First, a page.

People were hungry for it. It was not about money at all just underground music, freestyle performing and art. It was the right time to do that in Ghana. Since then, a lot of people are out there doing similar things. and that was the whole purpose. You can do it like this, you know? You don’t have to wait for the big sponsor with the 2 million cedi check. Call your friends and tell them to call their friends and they will come. The reason behind us starting that has taken root and it’s branching out. Tree planted!
ADA: You’re a deep sister. What are you feeling spiritually at this moment?
SD: I’m now getting into my senses about having a child and being married. Understanding my place and seeing it from the outside more objectively. Right now I am very much into animal totems. I started noticing that in my dreams there would start coming some random animal doing something. My friend told me, “You know what? All animals are connected to symbols.” I started Googling and it actually reflects so much on where my mind is and what I’m thinking about.
It started with a butterfly and then a bee. That’s about transformation and radical change of the mindset. I could feel it because I was really questioning where I was and it was not enough for me, something needs to be different. I needed some reassurance from nature – that, yes you’re in a good place and I’ve come to remind you of change. Change your mindset. The bee was about fertility and work. I said yes, okay I can dig that. Since I’ve been in Ghana I’ve had a warthog, 2 crows, and 3 tigers. The tigers came to me in my dreams three days ago which means new adventures. Creative energy at night which is cool because I do work a lot and perform at night. I’m not fanatical about it but I am aware of the animals that come around me in dreaming or waking life.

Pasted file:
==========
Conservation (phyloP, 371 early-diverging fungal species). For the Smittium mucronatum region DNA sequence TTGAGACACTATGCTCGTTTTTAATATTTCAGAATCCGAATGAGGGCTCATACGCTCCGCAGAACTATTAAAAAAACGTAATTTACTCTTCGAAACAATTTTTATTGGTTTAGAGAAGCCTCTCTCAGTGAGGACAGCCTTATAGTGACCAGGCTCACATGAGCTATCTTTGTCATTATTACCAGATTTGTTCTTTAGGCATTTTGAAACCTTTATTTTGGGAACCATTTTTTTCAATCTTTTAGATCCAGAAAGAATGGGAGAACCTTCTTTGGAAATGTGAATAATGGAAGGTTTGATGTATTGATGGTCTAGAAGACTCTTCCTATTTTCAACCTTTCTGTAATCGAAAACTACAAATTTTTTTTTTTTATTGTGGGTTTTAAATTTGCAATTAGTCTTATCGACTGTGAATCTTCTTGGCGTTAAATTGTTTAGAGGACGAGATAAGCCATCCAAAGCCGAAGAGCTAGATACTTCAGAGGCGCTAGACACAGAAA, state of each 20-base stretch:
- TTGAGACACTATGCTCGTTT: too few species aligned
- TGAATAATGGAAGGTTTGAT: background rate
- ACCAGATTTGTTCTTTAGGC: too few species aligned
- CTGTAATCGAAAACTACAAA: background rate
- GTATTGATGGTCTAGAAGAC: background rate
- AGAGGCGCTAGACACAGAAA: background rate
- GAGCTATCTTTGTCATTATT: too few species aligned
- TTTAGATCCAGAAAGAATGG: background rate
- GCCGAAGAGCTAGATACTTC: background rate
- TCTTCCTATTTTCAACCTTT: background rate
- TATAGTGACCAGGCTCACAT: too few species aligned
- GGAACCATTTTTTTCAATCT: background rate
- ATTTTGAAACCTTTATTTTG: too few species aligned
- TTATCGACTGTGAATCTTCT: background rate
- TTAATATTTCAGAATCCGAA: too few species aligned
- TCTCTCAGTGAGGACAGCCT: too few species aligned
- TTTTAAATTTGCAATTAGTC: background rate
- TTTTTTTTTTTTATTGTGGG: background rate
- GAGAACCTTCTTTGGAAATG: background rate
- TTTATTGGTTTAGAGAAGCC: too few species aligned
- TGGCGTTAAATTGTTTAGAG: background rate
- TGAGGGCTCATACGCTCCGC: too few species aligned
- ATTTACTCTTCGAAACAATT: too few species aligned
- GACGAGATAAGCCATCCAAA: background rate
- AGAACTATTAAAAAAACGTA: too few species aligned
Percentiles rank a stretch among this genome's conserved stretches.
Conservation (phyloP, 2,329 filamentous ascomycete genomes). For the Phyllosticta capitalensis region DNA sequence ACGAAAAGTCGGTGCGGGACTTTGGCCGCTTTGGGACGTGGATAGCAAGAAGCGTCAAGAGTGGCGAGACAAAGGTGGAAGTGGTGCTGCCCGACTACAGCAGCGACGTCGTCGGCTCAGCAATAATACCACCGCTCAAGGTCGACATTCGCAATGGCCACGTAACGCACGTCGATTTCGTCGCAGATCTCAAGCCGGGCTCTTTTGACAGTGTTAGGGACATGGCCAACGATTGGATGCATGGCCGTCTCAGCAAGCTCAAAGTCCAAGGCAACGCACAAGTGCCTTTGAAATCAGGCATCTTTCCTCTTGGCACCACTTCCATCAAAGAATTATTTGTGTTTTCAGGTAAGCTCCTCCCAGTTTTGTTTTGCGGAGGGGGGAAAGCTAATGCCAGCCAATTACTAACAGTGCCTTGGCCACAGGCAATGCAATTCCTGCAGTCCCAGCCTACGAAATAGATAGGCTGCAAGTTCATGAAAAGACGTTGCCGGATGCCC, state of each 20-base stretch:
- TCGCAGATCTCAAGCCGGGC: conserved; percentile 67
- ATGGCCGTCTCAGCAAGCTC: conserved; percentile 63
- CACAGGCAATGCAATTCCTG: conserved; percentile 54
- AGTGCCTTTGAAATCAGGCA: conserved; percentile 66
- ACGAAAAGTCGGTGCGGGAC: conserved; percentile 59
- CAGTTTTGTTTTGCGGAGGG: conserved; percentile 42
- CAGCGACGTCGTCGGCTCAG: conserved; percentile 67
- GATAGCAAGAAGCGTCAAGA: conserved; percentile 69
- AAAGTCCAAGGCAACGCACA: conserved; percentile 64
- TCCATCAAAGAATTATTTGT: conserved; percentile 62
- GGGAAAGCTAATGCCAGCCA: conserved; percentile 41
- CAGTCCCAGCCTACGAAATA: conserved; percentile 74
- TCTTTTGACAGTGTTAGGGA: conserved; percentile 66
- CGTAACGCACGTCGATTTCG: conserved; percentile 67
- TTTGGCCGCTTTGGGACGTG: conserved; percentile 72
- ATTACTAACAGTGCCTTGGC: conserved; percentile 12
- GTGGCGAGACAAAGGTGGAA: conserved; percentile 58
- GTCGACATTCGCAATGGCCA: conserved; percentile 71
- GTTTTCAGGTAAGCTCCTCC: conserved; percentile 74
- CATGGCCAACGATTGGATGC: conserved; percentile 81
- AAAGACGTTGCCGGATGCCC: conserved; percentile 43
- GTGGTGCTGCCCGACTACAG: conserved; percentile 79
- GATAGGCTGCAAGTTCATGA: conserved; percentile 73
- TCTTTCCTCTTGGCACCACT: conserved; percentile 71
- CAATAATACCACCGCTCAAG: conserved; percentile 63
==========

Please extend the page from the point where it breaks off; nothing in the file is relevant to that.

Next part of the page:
This year is about everyone finding their own way of understanding. Not even finding it because we might already know but just being reassured. Your opinion does matter and your way of working is cool.
ADA: You know, I’ve been really attracted to numbers recently.
SD: It’s funny you should say that. The new album – we were thinking what should be the title? And I was telling my husband, you know there’s lots of threes in it – it’s coming out in the third month of 2013 and I’m going to be 30 this year – and he heard me say “Lots of Trees” and I said that’s not a bad title. The tree is symbolic of growth and fertility, life. Lots of threes, lots of trees.
Numbers are always constant. I’ve got my daughter’s time tattooed on my arm – [she was born] 2010, December 21st at 12 past 12 – 2010.12.21.12.12 – this one di33, I have to tattoo in someway because it’s a crazy number! And it’s in perfect balance – five 1s, five 2s, two 0s. It was a weird day anyway, there was an eclipse of the full moon.
ADA: Let’s hear about Lots of Trees.
SD: People have been asking me to do that album for years! It’s been 10 years since my first album. it’s taken a while to get here mentally, I think. There are some tracks on this that are six years old. We re-recorded songs and re-produced a little bit for the album. Some are completely fresh, written just at the end of the album so it’s so diverse. It became more a collection of songs rather than an album concept.
Which songs do I like that I’ve done in the last ten years? Which ones will I put on an album together? It’s quite an autobiography if you read the lyrics – where my mind has gone and come back. It is a documentary that tells a story. My husband did most of the production work – I write the songs and sing them.
I recorded all of the songs for the vocals in two days. To do 13 songs in two days was like Azumah Nelson man! Afterwards, I couldn’t speak for a week. It emotionally drained me out but I was ready. I had prepared for it for years. We did the mixing at our home studio – day by day, we listened to it hundreds of times so you hear all the mistakes and nuances.
It came out very soulful. Fertile and grown.
Get lost in Lots of Trees with SENA DAGADU | @senadagadu